Good luck, and may the virtual force be with you!

Are you a Microsoft Certified Professional?

Microsoft Certified Professional

The MCP logo (since 2002)

As we celebrate twenty years of Microsoft Learning, it is amazing to see some of the changes that the certification program has gone through.  I remember the first day I was ever able to call myself a Microsoft Certified Professional (MCP).  It was March 31, 2003, and I was ecstatic!

When Microsoft Learning unveiled the new (now old) certifications model in 2006 the MCP was supposed to be retired.  Not the program itself, but the actual cert.  We would still log into mcp.microsoft.com/mcp to access our accounts, but if you passed any of the new exams you would now be an MCTS or an MCITP, but not an MCP.

I sat down with Erica Cravens of Microsoft Learning recently and she explained to me that with the newest iteration of Microsoft certifications, the MCP designation is back.  If you pass an exam from Microsoft Learning, you will earn the MCP credential, as well as the right to use that logo.

Speaking of logos, I am holding out hope that there is a new logo in our future… maybe as an anniversary present next year marking 10 years as an MCP for me Smile

Can you convince your boss to let you get certified? UCA!

English: Microsoft Certified IT Professional

One of the benefits I get from conferences like Microsoft TechEd is reconnecting with friends and colleagues that I only see at these shows.  David and I have been friends for a couple of years, and when we discovered that we were  both staying over an extra night we decided to splurge and drive a ways to Tampa for dinner at what is in my opinion the best steakhouse and among the best restaurants in North America – Bern’s Steakhouse.

Of course it is slightly over an hour’s drive each way, so in addition to the 2.5 hours we spent in the restaurant we had plenty of time to discuss all sorts of topics, some personal but many business and technology related.

David works on the Microsoft Windows team at Microsoft.  His current area of focus is virtual desktop infrastructure (VDI), which is a subject that have been talking about to user groups for the past six months.  We definitely had a lot to discuss!

He was telling me that in a past job he ran an entirely VMware-based virtualization infrastructure, which makes sense because at the time most virtualized datacenters were running VMware.  He told me he thought it amusing that to this day a Google search of his name comes up with a presentation he did years ago at VMworld.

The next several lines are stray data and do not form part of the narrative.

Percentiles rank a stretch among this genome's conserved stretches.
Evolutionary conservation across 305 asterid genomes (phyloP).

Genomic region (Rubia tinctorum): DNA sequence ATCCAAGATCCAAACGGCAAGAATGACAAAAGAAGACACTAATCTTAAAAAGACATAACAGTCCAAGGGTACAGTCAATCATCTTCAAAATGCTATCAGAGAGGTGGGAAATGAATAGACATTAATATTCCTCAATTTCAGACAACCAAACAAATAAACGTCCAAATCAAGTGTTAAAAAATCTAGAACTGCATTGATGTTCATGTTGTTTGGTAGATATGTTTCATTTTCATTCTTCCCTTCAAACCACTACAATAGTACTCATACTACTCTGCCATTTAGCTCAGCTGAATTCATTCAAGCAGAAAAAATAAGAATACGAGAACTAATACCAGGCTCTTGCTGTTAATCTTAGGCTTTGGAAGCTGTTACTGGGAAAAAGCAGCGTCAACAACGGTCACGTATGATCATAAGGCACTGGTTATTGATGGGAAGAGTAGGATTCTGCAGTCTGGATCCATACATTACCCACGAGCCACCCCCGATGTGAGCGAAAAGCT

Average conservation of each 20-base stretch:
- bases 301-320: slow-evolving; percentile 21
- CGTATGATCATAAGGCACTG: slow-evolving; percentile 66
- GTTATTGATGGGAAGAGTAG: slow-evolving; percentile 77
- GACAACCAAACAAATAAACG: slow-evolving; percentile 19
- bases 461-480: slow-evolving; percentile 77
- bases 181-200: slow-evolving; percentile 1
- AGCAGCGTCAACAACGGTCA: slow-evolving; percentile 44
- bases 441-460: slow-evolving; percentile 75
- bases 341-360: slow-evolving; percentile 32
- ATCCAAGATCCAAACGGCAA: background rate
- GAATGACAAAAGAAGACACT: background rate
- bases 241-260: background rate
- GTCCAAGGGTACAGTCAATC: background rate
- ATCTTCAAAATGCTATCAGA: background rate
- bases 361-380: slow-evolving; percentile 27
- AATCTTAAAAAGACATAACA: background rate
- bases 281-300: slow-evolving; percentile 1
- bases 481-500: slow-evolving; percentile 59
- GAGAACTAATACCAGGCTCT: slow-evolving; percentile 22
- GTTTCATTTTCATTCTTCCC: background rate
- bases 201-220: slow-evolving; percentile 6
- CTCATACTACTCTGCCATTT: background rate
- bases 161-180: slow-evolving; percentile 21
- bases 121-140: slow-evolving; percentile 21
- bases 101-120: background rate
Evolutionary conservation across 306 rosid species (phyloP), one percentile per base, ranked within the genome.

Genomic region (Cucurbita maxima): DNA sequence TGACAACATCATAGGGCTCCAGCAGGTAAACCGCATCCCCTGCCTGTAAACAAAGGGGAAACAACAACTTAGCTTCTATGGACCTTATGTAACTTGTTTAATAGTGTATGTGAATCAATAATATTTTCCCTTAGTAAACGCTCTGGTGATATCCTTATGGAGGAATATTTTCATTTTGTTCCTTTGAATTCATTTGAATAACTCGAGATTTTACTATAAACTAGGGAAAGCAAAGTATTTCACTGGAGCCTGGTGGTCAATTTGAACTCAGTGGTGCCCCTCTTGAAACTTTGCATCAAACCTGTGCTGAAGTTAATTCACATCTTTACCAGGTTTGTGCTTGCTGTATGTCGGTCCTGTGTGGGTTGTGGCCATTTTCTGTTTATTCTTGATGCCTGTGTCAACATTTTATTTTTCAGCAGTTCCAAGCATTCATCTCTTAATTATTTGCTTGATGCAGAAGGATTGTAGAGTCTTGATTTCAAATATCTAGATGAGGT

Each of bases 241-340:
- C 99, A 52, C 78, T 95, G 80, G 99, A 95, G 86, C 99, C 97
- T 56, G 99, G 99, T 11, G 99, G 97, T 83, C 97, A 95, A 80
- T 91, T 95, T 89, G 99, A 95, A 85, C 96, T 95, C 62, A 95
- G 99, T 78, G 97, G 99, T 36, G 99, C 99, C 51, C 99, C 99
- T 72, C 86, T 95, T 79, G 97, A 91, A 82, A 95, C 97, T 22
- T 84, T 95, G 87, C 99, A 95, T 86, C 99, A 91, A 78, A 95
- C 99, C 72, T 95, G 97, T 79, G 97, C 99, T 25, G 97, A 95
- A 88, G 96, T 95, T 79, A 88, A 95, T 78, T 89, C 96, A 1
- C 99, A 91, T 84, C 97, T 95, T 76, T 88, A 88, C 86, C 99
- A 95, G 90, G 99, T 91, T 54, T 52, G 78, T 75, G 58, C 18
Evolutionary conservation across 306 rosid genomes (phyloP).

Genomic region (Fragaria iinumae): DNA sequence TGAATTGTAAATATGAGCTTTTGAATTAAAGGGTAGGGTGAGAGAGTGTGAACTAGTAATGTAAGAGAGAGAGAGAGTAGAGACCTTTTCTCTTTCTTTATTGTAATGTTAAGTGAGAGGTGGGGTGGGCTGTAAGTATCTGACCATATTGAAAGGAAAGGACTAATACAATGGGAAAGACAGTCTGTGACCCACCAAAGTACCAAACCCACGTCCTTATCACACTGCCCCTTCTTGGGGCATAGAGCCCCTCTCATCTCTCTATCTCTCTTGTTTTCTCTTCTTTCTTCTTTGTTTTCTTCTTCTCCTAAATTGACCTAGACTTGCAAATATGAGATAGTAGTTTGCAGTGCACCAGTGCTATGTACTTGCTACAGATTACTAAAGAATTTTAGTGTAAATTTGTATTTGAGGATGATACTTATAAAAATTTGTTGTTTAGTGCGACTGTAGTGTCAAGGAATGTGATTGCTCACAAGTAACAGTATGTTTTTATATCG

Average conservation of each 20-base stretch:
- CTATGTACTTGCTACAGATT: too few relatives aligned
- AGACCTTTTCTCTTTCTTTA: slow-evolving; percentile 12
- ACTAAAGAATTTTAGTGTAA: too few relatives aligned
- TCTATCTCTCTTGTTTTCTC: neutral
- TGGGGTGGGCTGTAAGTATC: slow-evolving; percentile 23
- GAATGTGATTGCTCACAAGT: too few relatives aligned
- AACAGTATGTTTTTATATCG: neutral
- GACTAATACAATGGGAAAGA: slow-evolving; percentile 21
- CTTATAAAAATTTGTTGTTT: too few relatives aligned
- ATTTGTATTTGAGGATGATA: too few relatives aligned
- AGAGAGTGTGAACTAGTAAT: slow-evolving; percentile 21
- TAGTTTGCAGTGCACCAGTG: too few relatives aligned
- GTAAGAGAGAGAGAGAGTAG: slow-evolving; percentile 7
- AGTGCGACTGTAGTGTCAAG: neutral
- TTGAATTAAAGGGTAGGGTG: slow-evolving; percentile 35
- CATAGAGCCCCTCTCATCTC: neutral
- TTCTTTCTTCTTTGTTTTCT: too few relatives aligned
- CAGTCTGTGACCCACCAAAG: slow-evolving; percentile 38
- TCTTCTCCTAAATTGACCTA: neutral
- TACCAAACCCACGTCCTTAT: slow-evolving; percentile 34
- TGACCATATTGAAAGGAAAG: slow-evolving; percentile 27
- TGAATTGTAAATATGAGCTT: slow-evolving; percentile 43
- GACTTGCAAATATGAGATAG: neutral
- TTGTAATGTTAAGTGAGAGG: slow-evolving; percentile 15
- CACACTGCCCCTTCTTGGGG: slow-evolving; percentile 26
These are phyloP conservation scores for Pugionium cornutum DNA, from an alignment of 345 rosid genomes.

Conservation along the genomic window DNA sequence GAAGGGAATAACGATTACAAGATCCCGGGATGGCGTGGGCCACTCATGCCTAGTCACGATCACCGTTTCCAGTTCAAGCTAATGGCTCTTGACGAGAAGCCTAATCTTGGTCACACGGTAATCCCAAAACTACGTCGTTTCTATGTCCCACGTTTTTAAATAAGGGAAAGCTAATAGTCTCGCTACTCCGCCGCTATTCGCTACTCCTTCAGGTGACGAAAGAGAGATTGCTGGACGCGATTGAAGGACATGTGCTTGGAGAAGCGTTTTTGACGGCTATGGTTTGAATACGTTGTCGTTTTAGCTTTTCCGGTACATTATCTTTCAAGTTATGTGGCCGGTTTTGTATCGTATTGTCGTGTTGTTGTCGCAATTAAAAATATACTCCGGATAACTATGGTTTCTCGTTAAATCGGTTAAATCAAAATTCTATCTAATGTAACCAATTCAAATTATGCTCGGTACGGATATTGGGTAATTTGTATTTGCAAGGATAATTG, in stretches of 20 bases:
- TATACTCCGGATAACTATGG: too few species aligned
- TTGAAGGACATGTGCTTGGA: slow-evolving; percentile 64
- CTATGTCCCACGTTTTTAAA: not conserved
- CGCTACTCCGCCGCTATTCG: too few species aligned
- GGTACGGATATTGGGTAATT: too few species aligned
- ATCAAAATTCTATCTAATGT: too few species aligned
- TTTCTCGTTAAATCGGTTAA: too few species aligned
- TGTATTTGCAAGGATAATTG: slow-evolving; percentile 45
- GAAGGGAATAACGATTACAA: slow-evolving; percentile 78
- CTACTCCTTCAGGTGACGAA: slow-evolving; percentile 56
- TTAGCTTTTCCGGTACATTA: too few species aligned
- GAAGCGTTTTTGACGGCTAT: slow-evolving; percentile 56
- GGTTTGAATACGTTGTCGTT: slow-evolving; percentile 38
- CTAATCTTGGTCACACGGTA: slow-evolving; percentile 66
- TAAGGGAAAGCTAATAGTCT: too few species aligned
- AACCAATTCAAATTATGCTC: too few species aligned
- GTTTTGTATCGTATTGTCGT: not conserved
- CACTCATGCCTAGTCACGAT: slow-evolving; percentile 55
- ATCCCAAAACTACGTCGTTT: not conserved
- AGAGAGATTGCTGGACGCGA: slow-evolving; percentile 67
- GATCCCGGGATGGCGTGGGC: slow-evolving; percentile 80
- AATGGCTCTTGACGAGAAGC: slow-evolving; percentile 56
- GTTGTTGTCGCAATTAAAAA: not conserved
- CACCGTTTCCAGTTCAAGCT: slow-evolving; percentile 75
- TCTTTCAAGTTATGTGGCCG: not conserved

Speaking at VMworld is a very prestigious gig, on a par to speaking at Microsoft’s TechEd or MMS.  I would have thought that in order to be invited you would have to have at least a VMware Certified Professional (VCP) cert.  He told me that he wasn’t, and the reason for it was VMware Learning’s requirement that you take their course before you sit their exam, and since he knew the product well enough to run a datacenter for the City of Las Vegas, it was a tough sell to his boss to get them to give him the week off as well as pay for the class and exam.  It was not a battle he was ever able to win, so he never got VMware certified.

We started talking about his employer’s position, and that it was, after all, a reasonable one.  In the case of an IT pro who is already proficient on a technology, certifications are for your next job, not for your current one.

Some people are able to learn a technology on their own better (and certainly cheaper) than they could from a class.  Is this always true?  Of course not… it is only true of some of us.

If you know a technology and you have proven it in a production environment for your employer then although it may be reasonable to spend a couple hundred dollars on an exam that is done in an afternoon, there is little value in paying thousands of dollars for a course that takes you away from your job for several days to a week.

So if my previous statement is true, that certifications are for your next job, then what value should a company see in an IT education and certification budget and plan for its employees?

There are a number of answers to that question, and depending on the individual in question one of the following answers should help.